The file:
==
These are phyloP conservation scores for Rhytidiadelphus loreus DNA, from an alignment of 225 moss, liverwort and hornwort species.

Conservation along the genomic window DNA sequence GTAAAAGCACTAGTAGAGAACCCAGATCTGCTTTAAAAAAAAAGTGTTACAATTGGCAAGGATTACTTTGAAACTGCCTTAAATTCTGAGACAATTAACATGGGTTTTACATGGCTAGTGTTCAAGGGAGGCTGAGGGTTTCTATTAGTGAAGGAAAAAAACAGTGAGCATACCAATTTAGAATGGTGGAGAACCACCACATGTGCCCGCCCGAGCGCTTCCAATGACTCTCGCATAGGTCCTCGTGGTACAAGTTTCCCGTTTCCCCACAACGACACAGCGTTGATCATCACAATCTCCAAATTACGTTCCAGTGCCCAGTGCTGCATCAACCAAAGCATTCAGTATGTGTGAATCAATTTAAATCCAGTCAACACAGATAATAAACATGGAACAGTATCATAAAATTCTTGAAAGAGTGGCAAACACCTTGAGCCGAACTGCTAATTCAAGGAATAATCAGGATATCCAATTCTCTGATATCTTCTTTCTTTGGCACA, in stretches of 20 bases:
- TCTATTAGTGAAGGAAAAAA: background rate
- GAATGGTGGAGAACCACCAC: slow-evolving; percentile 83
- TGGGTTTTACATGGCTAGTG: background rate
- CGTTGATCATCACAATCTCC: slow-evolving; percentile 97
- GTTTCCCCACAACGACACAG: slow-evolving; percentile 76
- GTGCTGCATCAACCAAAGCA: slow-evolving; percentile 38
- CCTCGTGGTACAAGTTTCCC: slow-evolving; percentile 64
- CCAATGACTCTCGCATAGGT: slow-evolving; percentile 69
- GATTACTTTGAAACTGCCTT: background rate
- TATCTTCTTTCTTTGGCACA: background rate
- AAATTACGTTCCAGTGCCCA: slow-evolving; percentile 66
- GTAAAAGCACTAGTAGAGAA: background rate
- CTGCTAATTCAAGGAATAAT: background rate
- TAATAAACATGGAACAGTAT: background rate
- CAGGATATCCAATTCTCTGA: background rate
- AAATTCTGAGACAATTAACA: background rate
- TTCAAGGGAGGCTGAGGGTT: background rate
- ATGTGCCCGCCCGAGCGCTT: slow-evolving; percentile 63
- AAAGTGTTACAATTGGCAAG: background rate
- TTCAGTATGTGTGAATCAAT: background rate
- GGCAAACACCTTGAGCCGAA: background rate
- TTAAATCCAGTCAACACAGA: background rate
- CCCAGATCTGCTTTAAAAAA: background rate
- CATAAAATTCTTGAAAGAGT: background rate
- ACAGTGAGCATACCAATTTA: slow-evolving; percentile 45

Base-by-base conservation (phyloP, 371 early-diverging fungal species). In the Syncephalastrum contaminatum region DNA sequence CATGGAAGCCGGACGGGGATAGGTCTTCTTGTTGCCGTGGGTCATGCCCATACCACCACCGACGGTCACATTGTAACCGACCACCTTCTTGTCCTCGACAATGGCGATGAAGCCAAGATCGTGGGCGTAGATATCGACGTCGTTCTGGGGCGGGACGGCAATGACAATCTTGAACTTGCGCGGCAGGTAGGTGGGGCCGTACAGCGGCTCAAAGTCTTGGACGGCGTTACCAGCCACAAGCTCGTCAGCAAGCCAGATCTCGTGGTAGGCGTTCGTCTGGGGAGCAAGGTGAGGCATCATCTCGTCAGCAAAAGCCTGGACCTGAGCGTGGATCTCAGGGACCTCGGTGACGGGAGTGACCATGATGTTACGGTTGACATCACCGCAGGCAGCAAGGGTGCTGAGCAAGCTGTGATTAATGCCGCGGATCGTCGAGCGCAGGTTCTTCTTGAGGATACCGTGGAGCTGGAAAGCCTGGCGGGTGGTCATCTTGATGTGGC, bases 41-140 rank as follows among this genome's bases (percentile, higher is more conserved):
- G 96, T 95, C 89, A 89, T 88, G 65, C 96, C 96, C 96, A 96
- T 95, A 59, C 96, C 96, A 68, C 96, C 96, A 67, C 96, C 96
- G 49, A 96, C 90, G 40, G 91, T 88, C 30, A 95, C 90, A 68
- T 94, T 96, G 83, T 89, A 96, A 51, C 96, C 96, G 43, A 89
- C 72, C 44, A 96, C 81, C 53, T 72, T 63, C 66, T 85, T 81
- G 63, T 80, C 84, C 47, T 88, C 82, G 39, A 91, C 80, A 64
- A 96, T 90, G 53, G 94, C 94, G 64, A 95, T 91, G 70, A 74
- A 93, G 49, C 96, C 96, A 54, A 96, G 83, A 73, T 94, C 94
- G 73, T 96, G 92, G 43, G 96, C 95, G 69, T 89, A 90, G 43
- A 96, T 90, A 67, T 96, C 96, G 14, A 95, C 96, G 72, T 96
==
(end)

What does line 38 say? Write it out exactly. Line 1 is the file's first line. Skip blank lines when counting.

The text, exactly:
- A 96, T 90, A 67, T 96, C 96, G 14, A 95, C 96, G 72, T 96